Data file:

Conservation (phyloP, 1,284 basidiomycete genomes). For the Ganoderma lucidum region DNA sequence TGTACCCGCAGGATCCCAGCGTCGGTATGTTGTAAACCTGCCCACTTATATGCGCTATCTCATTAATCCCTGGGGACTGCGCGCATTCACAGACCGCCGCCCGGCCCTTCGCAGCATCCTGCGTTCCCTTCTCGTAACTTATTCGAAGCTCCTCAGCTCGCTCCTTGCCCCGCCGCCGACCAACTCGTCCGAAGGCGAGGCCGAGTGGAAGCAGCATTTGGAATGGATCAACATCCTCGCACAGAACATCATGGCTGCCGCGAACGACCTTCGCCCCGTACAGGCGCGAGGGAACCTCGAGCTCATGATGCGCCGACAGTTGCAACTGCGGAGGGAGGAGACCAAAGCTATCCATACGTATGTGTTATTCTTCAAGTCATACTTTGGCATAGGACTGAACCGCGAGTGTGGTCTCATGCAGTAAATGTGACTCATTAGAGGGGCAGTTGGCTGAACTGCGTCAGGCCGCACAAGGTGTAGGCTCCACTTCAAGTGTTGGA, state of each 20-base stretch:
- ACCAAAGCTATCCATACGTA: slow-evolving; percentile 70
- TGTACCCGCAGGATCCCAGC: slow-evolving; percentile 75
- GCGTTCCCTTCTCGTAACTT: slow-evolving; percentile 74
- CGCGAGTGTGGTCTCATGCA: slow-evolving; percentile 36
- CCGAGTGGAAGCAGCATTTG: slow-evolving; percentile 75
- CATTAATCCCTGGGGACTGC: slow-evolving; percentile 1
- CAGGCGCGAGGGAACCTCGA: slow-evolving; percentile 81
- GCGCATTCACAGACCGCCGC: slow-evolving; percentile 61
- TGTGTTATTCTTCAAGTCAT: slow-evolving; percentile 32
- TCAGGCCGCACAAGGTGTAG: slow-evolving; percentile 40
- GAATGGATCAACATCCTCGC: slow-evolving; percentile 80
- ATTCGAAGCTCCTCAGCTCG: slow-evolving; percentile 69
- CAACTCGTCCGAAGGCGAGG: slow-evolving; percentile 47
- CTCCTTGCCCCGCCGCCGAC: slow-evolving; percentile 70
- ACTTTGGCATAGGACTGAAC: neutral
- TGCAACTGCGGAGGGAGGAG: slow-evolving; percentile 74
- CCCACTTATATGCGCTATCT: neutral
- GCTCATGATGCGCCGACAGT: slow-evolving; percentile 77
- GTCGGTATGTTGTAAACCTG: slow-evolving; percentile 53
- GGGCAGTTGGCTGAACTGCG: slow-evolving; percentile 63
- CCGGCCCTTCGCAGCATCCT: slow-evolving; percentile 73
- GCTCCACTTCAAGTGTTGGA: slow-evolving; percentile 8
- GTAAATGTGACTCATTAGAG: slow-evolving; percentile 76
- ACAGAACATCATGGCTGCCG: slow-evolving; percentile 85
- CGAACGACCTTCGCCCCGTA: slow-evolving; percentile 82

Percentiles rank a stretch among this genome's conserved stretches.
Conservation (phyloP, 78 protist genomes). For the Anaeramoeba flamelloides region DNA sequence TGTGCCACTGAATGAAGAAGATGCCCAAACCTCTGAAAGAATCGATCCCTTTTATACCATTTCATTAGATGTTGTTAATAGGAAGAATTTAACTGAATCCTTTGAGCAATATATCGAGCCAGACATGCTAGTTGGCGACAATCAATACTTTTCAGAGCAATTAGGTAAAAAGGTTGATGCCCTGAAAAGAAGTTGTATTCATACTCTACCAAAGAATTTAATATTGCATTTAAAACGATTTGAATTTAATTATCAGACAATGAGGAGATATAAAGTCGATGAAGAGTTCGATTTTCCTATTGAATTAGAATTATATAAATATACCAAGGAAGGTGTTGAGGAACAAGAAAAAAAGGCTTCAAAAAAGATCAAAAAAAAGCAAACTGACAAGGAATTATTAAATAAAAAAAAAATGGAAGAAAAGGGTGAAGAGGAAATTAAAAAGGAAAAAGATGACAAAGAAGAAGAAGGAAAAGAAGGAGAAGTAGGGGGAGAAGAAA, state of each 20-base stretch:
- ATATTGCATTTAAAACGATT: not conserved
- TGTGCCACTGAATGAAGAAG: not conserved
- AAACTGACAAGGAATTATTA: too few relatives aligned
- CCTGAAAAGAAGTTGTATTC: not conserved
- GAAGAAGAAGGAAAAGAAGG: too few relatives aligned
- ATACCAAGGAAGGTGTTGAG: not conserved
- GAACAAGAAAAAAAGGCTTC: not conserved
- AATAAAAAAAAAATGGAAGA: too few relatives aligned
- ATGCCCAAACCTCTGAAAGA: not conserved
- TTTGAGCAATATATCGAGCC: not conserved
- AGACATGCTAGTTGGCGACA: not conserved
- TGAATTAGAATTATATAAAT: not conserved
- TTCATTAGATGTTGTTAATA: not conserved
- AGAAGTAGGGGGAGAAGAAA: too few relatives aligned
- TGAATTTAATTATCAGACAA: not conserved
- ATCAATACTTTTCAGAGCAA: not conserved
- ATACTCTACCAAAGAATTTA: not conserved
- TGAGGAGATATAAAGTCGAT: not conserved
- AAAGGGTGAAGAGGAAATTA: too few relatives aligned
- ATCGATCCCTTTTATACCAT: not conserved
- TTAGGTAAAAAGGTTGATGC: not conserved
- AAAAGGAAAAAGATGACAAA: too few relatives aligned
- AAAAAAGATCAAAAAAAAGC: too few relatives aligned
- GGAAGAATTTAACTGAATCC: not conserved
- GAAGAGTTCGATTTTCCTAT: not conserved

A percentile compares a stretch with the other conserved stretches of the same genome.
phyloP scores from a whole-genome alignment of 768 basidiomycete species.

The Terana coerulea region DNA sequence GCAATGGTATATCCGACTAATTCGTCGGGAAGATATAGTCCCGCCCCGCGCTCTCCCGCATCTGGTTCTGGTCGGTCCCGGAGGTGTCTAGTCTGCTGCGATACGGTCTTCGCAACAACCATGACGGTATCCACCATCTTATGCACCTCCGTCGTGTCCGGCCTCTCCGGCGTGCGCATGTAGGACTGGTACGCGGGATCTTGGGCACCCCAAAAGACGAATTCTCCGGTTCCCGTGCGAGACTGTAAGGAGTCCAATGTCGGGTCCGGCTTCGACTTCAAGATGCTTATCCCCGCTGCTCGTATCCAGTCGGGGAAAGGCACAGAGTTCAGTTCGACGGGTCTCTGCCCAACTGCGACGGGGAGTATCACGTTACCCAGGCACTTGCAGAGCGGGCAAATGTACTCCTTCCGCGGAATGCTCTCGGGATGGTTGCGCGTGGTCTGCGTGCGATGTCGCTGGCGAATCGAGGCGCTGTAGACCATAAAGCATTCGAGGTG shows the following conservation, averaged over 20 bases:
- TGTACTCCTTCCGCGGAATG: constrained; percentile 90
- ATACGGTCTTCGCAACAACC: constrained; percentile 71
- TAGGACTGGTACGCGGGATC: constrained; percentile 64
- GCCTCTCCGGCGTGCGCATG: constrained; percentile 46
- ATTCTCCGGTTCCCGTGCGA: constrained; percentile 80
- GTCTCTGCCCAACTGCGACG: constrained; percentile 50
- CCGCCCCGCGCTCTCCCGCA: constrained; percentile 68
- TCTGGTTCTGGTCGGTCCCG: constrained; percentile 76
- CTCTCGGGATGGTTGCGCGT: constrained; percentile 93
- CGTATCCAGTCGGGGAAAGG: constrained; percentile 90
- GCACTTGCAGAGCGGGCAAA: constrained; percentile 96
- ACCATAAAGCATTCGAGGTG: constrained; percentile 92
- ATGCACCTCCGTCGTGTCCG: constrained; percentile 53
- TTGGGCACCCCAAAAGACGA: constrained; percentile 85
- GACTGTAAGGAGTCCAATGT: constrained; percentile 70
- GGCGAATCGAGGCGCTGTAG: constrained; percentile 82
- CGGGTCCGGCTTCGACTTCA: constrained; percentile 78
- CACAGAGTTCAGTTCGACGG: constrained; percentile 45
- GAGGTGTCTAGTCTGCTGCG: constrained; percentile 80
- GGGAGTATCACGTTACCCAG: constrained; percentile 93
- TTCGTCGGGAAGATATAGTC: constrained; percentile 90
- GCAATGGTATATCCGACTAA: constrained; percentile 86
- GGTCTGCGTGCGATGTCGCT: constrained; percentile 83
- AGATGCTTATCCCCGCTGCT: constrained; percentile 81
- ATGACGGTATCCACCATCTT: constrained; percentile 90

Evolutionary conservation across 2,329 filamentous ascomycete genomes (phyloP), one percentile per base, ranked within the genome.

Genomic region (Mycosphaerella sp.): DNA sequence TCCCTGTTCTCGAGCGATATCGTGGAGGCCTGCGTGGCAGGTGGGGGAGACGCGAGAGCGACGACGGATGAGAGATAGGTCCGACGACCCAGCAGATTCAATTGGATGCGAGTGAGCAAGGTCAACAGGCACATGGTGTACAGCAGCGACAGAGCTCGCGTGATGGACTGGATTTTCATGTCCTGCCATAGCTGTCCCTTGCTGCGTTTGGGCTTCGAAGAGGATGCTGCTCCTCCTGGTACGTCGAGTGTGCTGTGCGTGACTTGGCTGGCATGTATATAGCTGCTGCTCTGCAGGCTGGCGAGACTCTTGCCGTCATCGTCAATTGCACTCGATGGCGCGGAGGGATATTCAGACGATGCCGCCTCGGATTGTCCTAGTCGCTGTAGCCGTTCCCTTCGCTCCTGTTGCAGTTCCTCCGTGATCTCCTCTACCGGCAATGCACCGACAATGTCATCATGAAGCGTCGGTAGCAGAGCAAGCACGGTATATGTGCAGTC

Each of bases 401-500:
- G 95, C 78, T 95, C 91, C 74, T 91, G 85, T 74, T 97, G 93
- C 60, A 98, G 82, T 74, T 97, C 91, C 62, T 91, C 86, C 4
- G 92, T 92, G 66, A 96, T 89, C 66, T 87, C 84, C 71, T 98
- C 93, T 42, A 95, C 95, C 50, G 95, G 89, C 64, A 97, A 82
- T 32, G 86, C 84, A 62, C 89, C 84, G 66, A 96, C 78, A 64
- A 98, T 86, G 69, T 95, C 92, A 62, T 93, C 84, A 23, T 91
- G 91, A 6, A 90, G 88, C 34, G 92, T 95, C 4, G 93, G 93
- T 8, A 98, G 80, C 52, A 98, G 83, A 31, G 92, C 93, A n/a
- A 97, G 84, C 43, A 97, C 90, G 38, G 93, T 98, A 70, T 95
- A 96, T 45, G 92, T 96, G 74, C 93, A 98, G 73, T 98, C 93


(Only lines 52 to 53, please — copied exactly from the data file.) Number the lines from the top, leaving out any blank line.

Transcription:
- GGAAGAATTTAACTGAATCC: not conserved
- GAAGAGTTCGATTTTCCTAT: not conserved